Undersecretary of State for Arms Control and International Security John Bolton has reiterated U.S. concerns that Syria is developing weapons of mass destruction (WMD). During a Sept. 16 hearing before the House International Relations Committee, Bolton repeated charges that Syria is developing nuclear, chemical, and biological weapons, but his testimony provided no new information. (See ACT, May 2003.)
Bolton accused Damascus of possessing “one of the most advanced Arab state chemical weapons capabilities” and “continuing to develop an offensive biological weapons capability.” He also warned that Syria’s nuclear research and development program, as well as its civil nuclear cooperation with Russia, could enable a nuclear weapons program. Syria is not known to have produced biological weapons agents, and the Pentagon stated in 2001 that Syria is not pursuing nuclear weapons. Under international law, Damascus is not prohibited from possessing chemical weapons because it is not a signatory to the Chemical Weapons Convention.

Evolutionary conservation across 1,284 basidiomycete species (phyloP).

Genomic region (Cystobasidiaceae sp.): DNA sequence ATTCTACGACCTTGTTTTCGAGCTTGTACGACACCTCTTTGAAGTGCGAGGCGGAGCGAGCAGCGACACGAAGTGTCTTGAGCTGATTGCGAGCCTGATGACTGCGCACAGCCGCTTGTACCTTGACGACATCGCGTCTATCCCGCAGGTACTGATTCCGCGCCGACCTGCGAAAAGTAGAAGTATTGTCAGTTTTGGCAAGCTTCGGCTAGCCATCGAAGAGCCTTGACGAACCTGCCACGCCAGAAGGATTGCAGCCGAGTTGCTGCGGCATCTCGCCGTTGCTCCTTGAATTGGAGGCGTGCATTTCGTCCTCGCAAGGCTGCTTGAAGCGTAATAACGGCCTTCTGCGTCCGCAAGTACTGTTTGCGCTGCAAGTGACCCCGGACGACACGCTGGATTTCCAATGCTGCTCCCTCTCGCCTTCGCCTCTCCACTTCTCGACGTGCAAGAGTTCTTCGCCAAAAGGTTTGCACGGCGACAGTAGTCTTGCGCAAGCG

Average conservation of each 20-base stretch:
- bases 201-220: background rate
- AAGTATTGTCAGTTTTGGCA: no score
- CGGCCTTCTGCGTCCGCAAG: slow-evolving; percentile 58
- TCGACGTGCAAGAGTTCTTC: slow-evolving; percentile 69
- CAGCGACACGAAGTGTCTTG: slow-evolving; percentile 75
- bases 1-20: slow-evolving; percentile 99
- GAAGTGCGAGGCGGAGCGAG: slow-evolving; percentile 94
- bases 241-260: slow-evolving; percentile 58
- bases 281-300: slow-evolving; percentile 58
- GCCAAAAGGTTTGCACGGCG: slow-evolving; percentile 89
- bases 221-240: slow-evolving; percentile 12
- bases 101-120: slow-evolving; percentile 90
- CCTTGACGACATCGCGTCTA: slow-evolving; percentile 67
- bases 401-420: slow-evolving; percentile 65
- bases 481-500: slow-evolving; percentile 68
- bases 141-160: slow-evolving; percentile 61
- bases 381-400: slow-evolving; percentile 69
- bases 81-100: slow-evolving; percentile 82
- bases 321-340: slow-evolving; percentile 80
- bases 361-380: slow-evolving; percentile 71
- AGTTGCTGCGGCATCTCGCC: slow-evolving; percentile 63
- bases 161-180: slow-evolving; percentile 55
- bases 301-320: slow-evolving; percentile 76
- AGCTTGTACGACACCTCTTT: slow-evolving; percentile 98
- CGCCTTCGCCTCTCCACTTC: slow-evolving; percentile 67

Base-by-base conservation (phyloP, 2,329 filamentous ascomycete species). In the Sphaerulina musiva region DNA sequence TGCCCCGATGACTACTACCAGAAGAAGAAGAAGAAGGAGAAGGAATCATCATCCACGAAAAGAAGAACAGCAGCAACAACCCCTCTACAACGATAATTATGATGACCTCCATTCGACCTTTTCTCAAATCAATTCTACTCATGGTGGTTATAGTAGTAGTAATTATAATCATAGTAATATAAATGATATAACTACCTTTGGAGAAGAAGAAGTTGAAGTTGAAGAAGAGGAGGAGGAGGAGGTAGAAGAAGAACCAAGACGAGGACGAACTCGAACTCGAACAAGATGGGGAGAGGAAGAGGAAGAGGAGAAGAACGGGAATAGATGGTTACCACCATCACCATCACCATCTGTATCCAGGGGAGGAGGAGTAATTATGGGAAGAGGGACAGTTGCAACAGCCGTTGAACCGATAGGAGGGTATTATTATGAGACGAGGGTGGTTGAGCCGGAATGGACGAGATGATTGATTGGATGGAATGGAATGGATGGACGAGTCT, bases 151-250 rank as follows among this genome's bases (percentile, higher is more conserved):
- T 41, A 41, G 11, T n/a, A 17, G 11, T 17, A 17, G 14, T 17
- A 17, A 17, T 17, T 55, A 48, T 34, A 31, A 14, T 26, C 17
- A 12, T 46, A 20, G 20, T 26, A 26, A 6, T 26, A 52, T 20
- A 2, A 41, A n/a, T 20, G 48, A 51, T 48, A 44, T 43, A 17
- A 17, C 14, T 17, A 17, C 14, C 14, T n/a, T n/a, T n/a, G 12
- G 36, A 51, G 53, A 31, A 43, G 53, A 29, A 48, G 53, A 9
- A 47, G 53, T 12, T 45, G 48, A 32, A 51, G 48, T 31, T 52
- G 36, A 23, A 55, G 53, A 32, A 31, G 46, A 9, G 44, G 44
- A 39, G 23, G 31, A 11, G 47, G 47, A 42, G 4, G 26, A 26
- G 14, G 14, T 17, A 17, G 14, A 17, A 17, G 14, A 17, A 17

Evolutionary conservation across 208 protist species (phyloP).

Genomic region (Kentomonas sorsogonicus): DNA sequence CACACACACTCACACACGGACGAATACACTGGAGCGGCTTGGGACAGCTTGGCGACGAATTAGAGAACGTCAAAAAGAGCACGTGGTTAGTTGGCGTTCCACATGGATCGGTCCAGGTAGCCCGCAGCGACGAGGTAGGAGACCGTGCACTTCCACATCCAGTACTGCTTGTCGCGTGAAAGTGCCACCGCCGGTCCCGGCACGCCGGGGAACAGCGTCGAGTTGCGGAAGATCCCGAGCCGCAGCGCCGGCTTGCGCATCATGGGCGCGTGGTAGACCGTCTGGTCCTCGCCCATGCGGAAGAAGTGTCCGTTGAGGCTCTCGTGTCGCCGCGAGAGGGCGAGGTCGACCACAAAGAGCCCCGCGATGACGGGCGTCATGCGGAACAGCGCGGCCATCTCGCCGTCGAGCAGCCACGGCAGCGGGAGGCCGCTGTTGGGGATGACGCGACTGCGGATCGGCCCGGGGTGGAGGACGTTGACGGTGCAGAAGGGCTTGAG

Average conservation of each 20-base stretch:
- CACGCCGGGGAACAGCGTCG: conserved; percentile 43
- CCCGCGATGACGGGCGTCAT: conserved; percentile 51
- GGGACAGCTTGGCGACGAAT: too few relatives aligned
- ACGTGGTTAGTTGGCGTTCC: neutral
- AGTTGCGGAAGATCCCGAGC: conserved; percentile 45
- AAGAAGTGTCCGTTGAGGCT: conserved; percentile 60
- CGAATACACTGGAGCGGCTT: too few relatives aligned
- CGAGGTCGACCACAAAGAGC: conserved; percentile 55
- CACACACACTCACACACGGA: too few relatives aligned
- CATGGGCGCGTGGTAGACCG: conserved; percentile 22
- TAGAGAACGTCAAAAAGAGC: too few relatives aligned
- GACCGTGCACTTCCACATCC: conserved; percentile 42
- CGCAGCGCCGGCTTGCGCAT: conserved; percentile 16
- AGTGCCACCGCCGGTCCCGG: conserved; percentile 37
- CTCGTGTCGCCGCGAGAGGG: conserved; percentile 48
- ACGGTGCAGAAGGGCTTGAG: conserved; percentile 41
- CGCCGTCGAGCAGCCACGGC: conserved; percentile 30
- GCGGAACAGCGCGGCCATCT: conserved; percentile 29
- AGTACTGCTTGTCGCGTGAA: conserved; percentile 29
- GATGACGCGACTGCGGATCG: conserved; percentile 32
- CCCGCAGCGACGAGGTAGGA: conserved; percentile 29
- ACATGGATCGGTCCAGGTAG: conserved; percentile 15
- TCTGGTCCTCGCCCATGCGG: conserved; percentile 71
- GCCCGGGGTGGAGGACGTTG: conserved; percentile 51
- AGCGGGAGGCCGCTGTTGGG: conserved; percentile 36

During his testimony, Bolton reiterated other U.S. concerns about Syria’s behavior, including the fear that Damascus could transfer WMD to terrorist organizations although he added that “[t]here is currently no information” that Syria has done so or “would permit such groups to acquire them.” Bolton also acknowledged that he could not confirm reports that Iraq had transferred prohibited weapons to Syria.
Bolton said Washington “will stress peaceful and diplomatic solutions to the proliferation threat,” but added that states seeking WMD “must see and feel the logic of adverse consequences.” He said Washington needs to have the option to employ “every tool in our nonproliferation toolbox,” which he said includes economic sanctions and interdiction of WMD materials.